Dimensionality reduction for visualizing single-cell data using UMAP


Advances in single-cell technologies have enabled high-resolution dissection of tissue composition. Several tools for dimensionality reduction are available to analyze the large number of parameters generated in single-cell studies. Recently, a nonlinear dimensionality-reduction technique, uniform manifold approximation and projection (UMAP), was developed for the analysis of any type of high-dimensional data. Here we apply it to biological data, using three well-characterized mass cytometry and single-cell RNA sequencing datasets. Comparing the performance of UMAP with five other tools, we find that UMAP provides the fastest run times, highest reproducibility and the most meaningful organization of cell clusters. The work highlights the use of UMAP for improved visualization and interpretation of single-cell data.

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Figure 1: UMAP embeds local and large-scale structure of the data.
Figure 2: UMAP embeddings of bone marrow and blood samples recapitulate hematopoiesis.
Figure 3: Run times of five dimensionality reduction methods for inputs of varying sizes.
Figure 4: Analysis of local data structure in embeddings produced by each algorithm.
Figure 5: Preservation of pairwise distances in embeddings.
Figure 6: Reproducibility of large-scale structures in embeddings.


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We thank members of the Singapore Immunology Network and notably members of the E.W.N. laboratory. We thank S. Li, Y. Simoni, M. Chng, Y. Cheng, J.W. Lim and M. Fehlings for their insightful feedback. This study was funded by A-STAR/SIgN core funding and A-STAR/SIgN immunomonitoring platform funding.

Author information




E.B., L.M., J.H., C.-A.D., I.W.H.K. and E.W.N. analyzed data. L.G.N., F.G. and E.W.N. helped supervise the project. L.M. and J.H. developed UMAP. All authors participated in writing and revising the manuscript.

Corresponding author

Correspondence to Evan W Newell.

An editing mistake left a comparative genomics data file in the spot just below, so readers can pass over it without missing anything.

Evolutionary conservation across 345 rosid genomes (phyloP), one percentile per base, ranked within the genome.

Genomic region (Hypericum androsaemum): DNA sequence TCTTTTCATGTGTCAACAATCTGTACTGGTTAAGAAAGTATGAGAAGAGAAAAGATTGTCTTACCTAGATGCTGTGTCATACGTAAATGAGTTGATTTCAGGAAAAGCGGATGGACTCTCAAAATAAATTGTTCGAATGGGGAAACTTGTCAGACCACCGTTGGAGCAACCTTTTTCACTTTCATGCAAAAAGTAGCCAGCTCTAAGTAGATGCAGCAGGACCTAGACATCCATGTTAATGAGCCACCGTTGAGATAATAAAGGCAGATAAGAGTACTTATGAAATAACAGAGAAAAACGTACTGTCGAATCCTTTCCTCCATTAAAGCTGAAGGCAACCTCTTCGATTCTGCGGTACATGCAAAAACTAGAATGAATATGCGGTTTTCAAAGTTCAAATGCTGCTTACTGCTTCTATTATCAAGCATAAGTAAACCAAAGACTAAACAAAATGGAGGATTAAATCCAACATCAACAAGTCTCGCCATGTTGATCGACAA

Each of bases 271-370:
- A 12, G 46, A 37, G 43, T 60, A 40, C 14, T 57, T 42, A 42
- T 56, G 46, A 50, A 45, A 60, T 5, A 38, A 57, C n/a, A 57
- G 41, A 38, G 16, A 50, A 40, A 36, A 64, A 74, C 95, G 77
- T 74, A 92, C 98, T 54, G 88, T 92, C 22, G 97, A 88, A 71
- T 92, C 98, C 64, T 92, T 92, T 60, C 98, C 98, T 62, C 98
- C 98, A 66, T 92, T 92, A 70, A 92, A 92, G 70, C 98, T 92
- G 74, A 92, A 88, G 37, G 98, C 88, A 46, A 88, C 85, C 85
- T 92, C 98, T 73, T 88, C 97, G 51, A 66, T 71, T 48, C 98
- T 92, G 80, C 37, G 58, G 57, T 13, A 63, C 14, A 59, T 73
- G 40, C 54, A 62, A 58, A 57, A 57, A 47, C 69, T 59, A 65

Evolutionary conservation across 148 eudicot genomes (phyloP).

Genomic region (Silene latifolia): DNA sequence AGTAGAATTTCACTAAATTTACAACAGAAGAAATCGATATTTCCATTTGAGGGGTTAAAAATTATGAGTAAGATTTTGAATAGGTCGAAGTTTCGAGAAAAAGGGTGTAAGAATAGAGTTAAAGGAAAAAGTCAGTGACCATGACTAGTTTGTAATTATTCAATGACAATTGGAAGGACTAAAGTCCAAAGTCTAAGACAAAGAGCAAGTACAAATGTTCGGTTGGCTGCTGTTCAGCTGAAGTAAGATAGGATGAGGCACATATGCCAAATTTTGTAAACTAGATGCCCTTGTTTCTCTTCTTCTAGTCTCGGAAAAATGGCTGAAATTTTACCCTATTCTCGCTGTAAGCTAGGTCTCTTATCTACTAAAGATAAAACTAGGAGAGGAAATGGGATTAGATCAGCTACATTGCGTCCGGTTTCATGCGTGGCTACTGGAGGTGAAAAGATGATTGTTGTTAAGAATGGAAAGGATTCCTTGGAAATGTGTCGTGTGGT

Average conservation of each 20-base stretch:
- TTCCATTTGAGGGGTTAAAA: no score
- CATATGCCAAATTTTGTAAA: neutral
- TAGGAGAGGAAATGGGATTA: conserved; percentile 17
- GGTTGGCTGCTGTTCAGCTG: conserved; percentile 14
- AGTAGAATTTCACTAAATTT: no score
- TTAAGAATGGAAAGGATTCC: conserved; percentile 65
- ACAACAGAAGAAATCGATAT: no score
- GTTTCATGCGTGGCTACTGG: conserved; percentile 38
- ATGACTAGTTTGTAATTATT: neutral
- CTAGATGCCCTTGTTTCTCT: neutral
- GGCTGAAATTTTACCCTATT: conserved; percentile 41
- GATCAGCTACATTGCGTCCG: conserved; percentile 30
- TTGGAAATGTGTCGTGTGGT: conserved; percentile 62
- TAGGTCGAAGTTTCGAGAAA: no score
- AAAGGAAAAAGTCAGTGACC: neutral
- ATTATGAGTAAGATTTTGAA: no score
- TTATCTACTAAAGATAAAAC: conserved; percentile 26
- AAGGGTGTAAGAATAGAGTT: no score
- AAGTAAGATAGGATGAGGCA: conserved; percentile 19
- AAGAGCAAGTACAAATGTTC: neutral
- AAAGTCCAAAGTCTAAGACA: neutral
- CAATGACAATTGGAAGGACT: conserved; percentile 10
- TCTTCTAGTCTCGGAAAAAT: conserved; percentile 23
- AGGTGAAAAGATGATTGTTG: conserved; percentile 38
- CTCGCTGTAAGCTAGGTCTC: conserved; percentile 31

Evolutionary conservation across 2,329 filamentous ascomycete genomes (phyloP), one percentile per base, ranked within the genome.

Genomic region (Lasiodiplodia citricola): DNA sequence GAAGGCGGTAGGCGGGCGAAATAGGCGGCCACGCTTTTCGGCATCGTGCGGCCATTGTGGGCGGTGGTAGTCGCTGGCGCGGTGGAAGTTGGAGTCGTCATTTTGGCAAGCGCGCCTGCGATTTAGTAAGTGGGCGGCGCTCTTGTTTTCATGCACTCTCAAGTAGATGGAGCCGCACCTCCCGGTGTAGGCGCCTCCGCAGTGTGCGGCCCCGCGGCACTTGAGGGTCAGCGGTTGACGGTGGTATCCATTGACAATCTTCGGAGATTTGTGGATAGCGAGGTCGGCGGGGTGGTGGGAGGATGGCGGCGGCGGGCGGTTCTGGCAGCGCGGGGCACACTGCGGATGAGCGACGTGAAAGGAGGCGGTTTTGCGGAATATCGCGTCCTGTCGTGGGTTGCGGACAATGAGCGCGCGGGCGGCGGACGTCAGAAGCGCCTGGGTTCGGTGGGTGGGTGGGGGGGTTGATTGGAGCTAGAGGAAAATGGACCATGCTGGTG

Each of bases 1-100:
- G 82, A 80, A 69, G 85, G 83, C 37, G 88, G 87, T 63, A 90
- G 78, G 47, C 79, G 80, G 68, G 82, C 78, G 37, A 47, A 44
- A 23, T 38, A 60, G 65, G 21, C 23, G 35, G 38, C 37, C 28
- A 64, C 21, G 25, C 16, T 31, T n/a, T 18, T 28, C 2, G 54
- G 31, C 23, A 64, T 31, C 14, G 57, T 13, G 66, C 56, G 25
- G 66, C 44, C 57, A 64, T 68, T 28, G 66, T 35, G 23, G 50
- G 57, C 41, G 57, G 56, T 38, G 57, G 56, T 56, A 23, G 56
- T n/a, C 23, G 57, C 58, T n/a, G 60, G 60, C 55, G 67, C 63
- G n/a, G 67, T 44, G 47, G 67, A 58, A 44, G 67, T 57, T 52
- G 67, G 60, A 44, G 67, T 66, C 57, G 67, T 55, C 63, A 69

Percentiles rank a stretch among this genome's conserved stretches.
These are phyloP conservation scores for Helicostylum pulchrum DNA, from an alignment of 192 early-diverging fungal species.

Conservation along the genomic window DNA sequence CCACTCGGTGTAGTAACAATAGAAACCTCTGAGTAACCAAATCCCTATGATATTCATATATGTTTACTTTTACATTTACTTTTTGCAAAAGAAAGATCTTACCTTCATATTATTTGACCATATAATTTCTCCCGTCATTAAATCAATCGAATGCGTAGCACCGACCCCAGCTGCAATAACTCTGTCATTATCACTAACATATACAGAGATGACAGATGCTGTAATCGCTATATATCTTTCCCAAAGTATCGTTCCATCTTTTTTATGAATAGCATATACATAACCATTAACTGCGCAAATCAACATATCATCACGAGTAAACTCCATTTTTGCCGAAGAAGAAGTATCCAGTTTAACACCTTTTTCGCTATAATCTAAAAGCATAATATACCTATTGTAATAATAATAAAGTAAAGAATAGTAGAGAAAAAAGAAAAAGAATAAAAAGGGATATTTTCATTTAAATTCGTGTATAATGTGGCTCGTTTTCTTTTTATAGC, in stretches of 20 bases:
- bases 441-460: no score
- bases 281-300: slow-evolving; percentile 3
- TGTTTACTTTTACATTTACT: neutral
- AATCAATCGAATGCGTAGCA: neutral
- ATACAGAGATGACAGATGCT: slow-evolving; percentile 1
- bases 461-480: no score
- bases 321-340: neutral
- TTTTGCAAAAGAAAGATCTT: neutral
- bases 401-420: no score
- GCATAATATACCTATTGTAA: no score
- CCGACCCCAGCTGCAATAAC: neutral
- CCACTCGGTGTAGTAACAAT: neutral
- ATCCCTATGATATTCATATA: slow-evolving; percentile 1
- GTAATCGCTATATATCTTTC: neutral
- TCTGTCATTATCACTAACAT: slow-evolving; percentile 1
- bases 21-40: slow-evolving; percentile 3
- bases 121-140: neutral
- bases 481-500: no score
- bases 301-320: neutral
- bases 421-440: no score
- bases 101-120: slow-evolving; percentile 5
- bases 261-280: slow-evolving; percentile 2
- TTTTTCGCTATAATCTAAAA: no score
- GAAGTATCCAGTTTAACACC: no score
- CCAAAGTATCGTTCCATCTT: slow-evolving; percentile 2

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Competing interests

E.W.N. is a board director and shareholder of immunoSCAPE Pte. Ltd., which is an immune profiling service provider.

Integrated supplementary information

Supplementary Figure 1 Phenograph clustering identifies cell clusters in the Wong dataset

a) Phenotypic characterization of the phenograph clusters. Each cluster medoid is represented after column-wise Z-score transformation. b) Identification of each phenograph cluster of both UMAP (left), t-SNE (middle) and 2D PCA (right). For clarity, only twelve clusters are shown per plot.

Supplementary Figure 2 Annotation of the tissue of origins on UMAP, t-SNE and PCA plots

Scatterplot of embeddings of the Wong dataset using UMAP (top), t-SNE (middle) and 2D PCA (bottom) color-coded by tissues of origin.

Supplementary Figure 3 Identification of unlabeled erythrocytes in the Samusik_01 dataset

Expression of Ter119 (a marker for mature erythrocytes) color-coded on the UMAP embedding of the Samusik_01 dataset.

Supplementary Figure 4 Surface densities of events in UMAP and t-SNE embeddings

Heatmap of the density of a 300x300 square grid of the UMAP or t-SNE projections for the Samusik_01 dataset. The number of events in each bin is color-coded.

Supplementary Figure 5 Pre-filtering of the Han dataset

Top: UMAP projection of the full Han dataset annotated by AUC scores for various cell lineages (red: high score, blue: low score). Bottom: full Han dataset colored by sample type, Sample ID and pre-filtering status.

Supplementary Figure 6 Side-by-side comparison of each dimensionality reduction method across all datasets annotated by cell types.

Scatterplots of six dimensionality-reduction methods and 6 datasets. Cell populations are annotated using manual gating (Samusik dataset), manually-labelled Phenograph clusters (Wong dataset) or sample of origin (Han_400k dataset).

Supplementary Figure 7 Qualitative assessment of the reproducibility of embeddings

Embeddings of full datasets as well as subsamples of varying sizes replicated thrice for five dimensionality reduction methods. The color-code is generated using the embedding of the full dataset and propagated to the subsamples. Datasets shown are the a) Samusik_all, b) Wong and c) Han_400k datasets.

Supplementary information

Supplementary Text and Figures

Supplementary Figures 1–7 (PDF 1451 kb)

Life Sciences Reporting Summary (PDF 130 kb)

Supplementary Table 1

Description of the datasets (XLSX 5 kb)

Supplementary Table 2

Algorithms benchmarked (XLSX 5 kb)

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Becht, E., McInnes, L., Healy, J. et al. Dimensionality reduction for visualizing single-cell data using UMAP. Nat Biotechnol 37, 38–44 (2019). https://doi.org/10.1038/nbt.4314

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